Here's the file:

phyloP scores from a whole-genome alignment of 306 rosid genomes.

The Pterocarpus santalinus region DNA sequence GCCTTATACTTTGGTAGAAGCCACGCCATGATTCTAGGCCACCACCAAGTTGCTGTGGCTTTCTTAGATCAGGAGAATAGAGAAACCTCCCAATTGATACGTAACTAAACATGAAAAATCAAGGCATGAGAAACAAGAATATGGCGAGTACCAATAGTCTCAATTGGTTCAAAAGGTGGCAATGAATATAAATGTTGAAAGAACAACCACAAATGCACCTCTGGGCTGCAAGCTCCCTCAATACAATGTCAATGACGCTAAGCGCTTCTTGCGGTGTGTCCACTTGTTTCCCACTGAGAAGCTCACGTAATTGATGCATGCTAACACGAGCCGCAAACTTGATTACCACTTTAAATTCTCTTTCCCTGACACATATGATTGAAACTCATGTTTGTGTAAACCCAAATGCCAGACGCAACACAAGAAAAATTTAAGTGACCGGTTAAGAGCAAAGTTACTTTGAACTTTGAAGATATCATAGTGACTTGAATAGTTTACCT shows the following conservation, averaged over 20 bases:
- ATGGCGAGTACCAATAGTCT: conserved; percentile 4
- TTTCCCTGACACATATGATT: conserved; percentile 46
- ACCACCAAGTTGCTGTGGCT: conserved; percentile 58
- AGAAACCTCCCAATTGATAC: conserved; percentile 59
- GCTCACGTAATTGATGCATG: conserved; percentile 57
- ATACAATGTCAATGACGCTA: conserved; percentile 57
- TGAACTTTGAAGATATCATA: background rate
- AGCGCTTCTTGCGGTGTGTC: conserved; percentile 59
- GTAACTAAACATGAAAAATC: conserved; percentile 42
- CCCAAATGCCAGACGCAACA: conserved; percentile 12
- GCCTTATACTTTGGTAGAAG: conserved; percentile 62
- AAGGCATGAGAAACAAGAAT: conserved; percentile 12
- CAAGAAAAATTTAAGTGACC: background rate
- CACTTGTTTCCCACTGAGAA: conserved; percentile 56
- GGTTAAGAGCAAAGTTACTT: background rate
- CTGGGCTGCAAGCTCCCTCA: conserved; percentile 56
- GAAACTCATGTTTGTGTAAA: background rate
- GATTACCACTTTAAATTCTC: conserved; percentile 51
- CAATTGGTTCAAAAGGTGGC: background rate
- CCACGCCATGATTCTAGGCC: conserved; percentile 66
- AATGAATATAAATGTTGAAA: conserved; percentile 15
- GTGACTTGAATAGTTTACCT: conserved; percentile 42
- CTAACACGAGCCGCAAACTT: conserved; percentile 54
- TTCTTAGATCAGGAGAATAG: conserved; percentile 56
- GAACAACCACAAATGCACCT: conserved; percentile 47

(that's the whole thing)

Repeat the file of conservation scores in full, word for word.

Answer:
phyloP scores from a whole-genome alignment of 306 rosid genomes.

The Pterocarpus santalinus region DNA sequence GCCTTATACTTTGGTAGAAGCCACGCCATGATTCTAGGCCACCACCAAGTTGCTGTGGCTTTCTTAGATCAGGAGAATAGAGAAACCTCCCAATTGATACGTAACTAAACATGAAAAATCAAGGCATGAGAAACAAGAATATGGCGAGTACCAATAGTCTCAATTGGTTCAAAAGGTGGCAATGAATATAAATGTTGAAAGAACAACCACAAATGCACCTCTGGGCTGCAAGCTCCCTCAATACAATGTCAATGACGCTAAGCGCTTCTTGCGGTGTGTCCACTTGTTTCCCACTGAGAAGCTCACGTAATTGATGCATGCTAACACGAGCCGCAAACTTGATTACCACTTTAAATTCTCTTTCCCTGACACATATGATTGAAACTCATGTTTGTGTAAACCCAAATGCCAGACGCAACACAAGAAAAATTTAAGTGACCGGTTAAGAGCAAAGTTACTTTGAACTTTGAAGATATCATAGTGACTTGAATAGTTTACCT shows the following conservation, averaged over 20 bases:
- ATGGCGAGTACCAATAGTCT: conserved; percentile 4
- TTTCCCTGACACATATGATT: conserved; percentile 46
- ACCACCAAGTTGCTGTGGCT: conserved; percentile 58
- AGAAACCTCCCAATTGATAC: conserved; percentile 59
- GCTCACGTAATTGATGCATG: conserved; percentile 57
- ATACAATGTCAATGACGCTA: conserved; percentile 57
- TGAACTTTGAAGATATCATA: background rate
- AGCGCTTCTTGCGGTGTGTC: conserved; percentile 59
- GTAACTAAACATGAAAAATC: conserved; percentile 42
- CCCAAATGCCAGACGCAACA: conserved; percentile 12
- GCCTTATACTTTGGTAGAAG: conserved; percentile 62
- AAGGCATGAGAAACAAGAAT: conserved; percentile 12
- CAAGAAAAATTTAAGTGACC: background rate
- CACTTGTTTCCCACTGAGAA: conserved; percentile 56
- GGTTAAGAGCAAAGTTACTT: background rate
- CTGGGCTGCAAGCTCCCTCA: conserved; percentile 56
- GAAACTCATGTTTGTGTAAA: background rate
- GATTACCACTTTAAATTCTC: conserved; percentile 51
- CAATTGGTTCAAAAGGTGGC: background rate
- CCACGCCATGATTCTAGGCC: conserved; percentile 66
- AATGAATATAAATGTTGAAA: conserved; percentile 15
- GTGACTTGAATAGTTTACCT: conserved; percentile 42
- CTAACACGAGCCGCAAACTT: conserved; percentile 54
- TTCTTAGATCAGGAGAATAG: conserved; percentile 56
- GAACAACCACAAATGCACCT: conserved; percentile 47